Jonah Goldberg

The Democrats have been pounding on the Bush administration for months about its alleged "insensitivity" to the outsourcing of jobs. Kerry and Edwards have been screeching about the White House's "policy" to outsource jobs, close factories and - no doubt coming soon - to switch honest American Girl Scout cookies for stale Chinese fortune cookies made by children shackled to conveyer belts.

Before that - and before Bush backed a half-trillion-dollar Medicare expansion - the Democrats pounded the table about Bush's "insensitivity" about the lack of healthcare and the outrageous costs of prescription drugs. Before that it was the tax cuts. I forget what came before that. But there's a unifying theme to all of these policies and criticisms, at least in the minds of liberals.

Jonathan Alter of Newsweek calls it "let-them-eat-cake economics," a phrase that does seem to capture in one neat liberal cliche the belief that Republicans don't understand the average guy's plight.

In fact, last summer the Democratic Congressional Campaign Committee issued a news release titled, "DeLay: Qu'ils mangent de la brioche," when Tom Delay came out against some "pro-child" tax-credit. That gibberish in the preceding sentence is the actual line that Marie Antoinette was supposed to have uttered when she heard the peasants were starving because there was no bread.

There's only one problem with this line of attack. Everything - and I mean everything - about it is wrong.

Let's start from the top. First, "Qu'ils mangent de la brioche" doesn't mean, "Let them eat cake." It means, "Let them eat some fancy egg-based bread" - i.e. a brioche. Second, Marie Antoinette never said it. The story comes from Rousseau's "Confessions" and, according to historians, he couldn't have been talking about Marie Antoinette, because she was only 10 years old when the book was written and still living in Austria. Some believe that perhaps Marie Therese, another queen, had said, "Let them eat brioche," 100 years before the French Revolution. Other historians think Rousseau just made it all up. Whatever.

What's far more bogus is the moral behind the story. You see, back then France had a law on the books that required bakeries to sell expensive breads - including brioche - at the same price as cheap bread if the baker ran out of cheap bread. So, saying, "Let them eat brioche" is actually pretty rational. It's like saying, "Let them enforce minimum wage laws" or "the government should do something about those profiteering bakers who aren't selling their fancy bread at an affordable price!"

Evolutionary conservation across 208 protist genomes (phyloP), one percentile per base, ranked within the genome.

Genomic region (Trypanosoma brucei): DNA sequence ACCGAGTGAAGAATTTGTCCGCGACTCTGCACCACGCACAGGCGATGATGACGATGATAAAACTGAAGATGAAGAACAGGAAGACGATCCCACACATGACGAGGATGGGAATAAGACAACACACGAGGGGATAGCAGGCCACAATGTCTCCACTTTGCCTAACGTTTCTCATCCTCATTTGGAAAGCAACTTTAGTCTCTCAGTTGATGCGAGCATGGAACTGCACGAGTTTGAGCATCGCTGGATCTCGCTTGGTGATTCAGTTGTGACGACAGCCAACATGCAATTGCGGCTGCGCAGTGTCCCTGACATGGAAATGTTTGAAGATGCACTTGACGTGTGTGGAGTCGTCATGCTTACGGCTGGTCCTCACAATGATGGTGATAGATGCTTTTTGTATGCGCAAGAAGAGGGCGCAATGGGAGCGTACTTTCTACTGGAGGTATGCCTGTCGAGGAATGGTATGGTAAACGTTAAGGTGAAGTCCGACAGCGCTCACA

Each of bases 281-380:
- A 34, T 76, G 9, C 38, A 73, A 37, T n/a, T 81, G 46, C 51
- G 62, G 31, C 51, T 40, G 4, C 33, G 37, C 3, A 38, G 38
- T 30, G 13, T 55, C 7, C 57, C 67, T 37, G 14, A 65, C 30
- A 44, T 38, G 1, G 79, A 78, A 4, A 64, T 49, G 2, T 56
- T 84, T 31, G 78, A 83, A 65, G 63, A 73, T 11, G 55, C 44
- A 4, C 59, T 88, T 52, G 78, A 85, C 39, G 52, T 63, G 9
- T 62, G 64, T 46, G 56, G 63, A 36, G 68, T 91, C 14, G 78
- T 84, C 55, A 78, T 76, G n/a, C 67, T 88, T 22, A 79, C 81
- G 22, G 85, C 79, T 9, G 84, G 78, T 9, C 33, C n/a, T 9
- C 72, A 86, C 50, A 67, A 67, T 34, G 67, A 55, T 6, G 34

And here is where we get to the heart of things. The rule about selling expensive bread at a loss if necessary to feed the poor was just one of a whole tangle of crazy regulations established by bleeding-heart French nobles to do "right" by the lower classes. From medieval times until the 1980s, the price of a baguette had been fixed to a specific formula. And, even today, bread prices, baking techniques and bread sizes are regulated in minute detail in France.

The intention behind these laws was largely goody-goody, nice-nice. In fact, Marie Antoinette was something of a limousine liberal (gilded carriage liberal?) who offended her fellow nobles by disdaining royal excess.

The problem was that since French bakers were denied the ability to make cheap bread at a profit, and forced to sell expensive bread at a loss, they did the only rational thing possible: They made very little bread at all. That's how we got bread riots and maybe even the French Revolution.

Today, the loudest voices in the Democratic Party want to regulate the economy based upon what's nice, not on what works. Yes, it would be nice if economic realities didn't make it necessary for some jobs to be sent overseas, and, sure, it'd be sweetness and light if life-saving drugs could cost a penny.

But simply saying you're going to "stop" companies from outsourcing a fraction of their labor or that you're going to "make" drugs supercheap doesn't cut it. There's no way to do those things without inviting other, usually worse, problems.

The moment you make a drug company sell its products at a loss is the moment that company stops making that product at all. If you tell a firm it can't hire a few people in India and lay off a few here to stay competitive you're saying you want that company to lose money.

That's fine if you want the government to subsidize industry and force prices to go up for consumers or something else along those lines. But history tell us that it's not good for the poor or anybody else in the long run.

The slander behind the whole doctrine of "let-them-eat-cake economics" is that, aside from distorting history, it distorts the motives of those who support the free market, which just happens to be the greatest boon to poor people in the history of the planet. Meanwhile it's the liberals who practice "let-them-eat-cake economics." They just don't know enough of the facts to realize it.


Jonah Goldberg

Jonah Goldberg is editor-at-large of National Review Online,and the author of the book The Tyranny of Clichés. You can reach him via Twitter @JonahNRO.
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